But kitties! They need a home!

Free!

Fortunately by the time I’d got through all that in my head, I was at the grocery store.

But still!

FREE KITTENS!

OMG!

Home Camera Repair: Epic FAIL

Posted 2009.10.29 9.39 in Hobbies, Photography

Just so nobody thinks that home camera repair is all fun and wine, there are the occasional FAIL moments.

My Lomo Lubitel 166 was in need of some work – when I got it, it was filthy (“refurbished” my arse) and the Bulb mode did not work. A simple cleaning was easy enough and I was sort of prepared to live without Bulb mode since it didn’t come with a cable release socket anyways. (Though wierdly, it actually came with a cable release.)

The final straw came when I had loaded it up with the second roll of film, then the back flopped open and ruined a couple exposures. At that point, I figured I’d fix the Bulb mode and see about doing something to improve the way the back closed.

Repairing Bulb mode proved to be pretty simple. But putting it back together… well there was the kicker. I could get it back together, but the shutter wouldn’t cock. Or I could get it so the shutter cocked, but it wouldn’t go back together. It was frustrating. I fiddled with it for a few hours then gave up and set it aside for a week or two.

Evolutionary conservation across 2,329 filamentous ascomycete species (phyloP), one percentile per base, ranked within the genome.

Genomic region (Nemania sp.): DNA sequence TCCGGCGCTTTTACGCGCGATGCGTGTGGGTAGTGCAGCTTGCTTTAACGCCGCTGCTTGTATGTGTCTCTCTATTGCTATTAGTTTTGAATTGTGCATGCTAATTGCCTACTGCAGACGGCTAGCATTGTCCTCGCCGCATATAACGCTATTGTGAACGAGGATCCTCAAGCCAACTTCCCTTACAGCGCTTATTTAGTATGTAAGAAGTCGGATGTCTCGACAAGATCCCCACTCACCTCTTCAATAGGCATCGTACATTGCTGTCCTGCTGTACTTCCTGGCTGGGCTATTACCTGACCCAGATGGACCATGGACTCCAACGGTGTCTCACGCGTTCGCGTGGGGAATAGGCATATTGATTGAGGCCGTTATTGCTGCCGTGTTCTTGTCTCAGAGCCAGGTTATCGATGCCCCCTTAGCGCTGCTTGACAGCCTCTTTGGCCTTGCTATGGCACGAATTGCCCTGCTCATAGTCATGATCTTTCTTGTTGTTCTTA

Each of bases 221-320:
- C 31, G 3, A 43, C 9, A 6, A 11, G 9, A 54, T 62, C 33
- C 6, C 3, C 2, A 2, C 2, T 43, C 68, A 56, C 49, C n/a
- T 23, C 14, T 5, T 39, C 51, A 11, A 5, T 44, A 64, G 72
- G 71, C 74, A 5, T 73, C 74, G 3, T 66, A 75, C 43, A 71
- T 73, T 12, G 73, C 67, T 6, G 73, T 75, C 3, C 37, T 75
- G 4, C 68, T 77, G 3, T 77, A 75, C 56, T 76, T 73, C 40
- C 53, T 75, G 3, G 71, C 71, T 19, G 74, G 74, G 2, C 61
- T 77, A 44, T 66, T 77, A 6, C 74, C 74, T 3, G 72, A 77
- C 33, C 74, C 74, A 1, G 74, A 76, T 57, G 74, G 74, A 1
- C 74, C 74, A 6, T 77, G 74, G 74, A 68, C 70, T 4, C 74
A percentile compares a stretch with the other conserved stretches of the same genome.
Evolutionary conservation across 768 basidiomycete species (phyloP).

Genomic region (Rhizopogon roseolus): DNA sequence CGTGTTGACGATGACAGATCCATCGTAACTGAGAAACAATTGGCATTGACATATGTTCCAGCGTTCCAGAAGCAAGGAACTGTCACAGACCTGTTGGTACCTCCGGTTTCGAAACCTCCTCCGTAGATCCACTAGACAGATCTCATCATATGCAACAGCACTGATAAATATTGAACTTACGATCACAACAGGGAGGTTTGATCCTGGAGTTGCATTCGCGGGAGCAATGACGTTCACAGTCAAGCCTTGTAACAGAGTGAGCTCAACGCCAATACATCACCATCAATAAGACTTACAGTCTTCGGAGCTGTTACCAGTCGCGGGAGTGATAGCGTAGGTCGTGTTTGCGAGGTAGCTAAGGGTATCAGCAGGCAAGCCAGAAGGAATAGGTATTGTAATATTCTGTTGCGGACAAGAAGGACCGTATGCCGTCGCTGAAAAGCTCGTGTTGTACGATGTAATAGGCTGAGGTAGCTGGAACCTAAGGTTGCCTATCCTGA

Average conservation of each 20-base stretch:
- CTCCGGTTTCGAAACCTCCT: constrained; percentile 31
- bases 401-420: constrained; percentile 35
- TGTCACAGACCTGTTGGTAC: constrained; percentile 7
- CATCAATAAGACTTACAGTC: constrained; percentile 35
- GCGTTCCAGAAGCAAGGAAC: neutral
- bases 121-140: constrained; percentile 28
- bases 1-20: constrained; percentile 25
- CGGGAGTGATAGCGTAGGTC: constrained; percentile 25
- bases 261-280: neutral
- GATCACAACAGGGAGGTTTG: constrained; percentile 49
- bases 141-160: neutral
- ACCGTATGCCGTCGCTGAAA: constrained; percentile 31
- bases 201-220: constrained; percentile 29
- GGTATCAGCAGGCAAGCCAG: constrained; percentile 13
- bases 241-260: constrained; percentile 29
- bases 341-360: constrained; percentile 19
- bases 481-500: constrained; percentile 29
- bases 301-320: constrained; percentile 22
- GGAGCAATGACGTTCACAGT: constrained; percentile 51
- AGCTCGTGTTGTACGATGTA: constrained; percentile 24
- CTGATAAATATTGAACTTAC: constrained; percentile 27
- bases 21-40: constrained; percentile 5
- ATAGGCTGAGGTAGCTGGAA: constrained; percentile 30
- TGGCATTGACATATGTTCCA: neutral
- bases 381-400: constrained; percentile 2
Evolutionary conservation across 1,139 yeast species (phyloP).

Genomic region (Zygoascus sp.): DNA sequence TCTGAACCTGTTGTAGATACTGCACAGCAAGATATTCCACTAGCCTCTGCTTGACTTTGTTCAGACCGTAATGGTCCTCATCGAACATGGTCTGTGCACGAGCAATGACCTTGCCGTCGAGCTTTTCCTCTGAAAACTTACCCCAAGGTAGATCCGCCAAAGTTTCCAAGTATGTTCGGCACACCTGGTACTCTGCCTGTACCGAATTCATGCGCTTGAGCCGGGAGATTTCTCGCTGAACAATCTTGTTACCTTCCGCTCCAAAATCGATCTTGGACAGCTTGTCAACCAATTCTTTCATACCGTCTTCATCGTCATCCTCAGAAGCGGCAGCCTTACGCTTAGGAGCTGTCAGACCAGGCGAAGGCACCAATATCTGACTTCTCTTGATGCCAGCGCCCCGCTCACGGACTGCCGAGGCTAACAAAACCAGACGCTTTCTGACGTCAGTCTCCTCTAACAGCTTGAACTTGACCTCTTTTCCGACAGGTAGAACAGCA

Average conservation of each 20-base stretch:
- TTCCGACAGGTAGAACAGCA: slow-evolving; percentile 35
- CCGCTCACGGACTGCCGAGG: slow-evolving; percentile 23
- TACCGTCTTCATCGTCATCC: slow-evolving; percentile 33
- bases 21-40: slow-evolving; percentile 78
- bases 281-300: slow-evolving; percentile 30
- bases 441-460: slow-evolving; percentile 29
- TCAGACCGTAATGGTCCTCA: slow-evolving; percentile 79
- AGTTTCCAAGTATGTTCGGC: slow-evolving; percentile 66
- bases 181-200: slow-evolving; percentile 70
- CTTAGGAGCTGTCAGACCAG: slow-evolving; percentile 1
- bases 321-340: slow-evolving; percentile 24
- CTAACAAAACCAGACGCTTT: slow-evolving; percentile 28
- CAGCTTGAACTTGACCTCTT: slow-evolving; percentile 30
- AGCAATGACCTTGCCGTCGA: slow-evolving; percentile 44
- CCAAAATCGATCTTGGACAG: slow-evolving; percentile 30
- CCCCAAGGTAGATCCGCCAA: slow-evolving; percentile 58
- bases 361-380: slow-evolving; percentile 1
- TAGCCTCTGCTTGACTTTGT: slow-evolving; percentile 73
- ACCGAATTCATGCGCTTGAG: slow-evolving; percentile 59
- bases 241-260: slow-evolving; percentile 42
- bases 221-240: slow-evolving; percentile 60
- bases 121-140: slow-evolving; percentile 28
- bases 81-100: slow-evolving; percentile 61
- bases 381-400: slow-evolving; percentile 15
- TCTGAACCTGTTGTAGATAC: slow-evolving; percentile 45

Camera Repair Failure

Last night I tried again, but found myself to be still frustrated – I have no idea how they hooked the cocking gear to the winding gear. I can hook them up in a dozen different ways, but none of them work.

In frustration I “removed” one side of the camera, to see if I could get at some of the gears. I got at the gears, but still no luck. The camera body is mainly plastic, and the outer bits were ‘welded’ in place so getting at the gears meant breaking some of the outer casing.

At this stage, it’s pretty much a write-off. All I can do now is scavenge it for parts. Sigh. Well, you can’t win them all. And I did get one roll of film through it. Still… after spending 29 years waiting in a box, it found me, shot one roll of film, then I killed it.

Mind you, a little failure is good now and then, helps to keep us mindful of consequences and helps us learn.

Home Camera Repair: Nettar

Posted 2009.10.20 10.04 in Hobbies, Photography

After all my recent successes, I decided to do some work on one of my new favorites – the Zeiss Ikon Nettar. This camera is 60 years old, made in 1949 it is a medium format 6×6 folding camera. With bellows and everything, it’s a real beauty, and in almost perfect condition! The only problem was the viewfinder was totally fogged up. Not surprising if it’s got 60 years of gunk in it.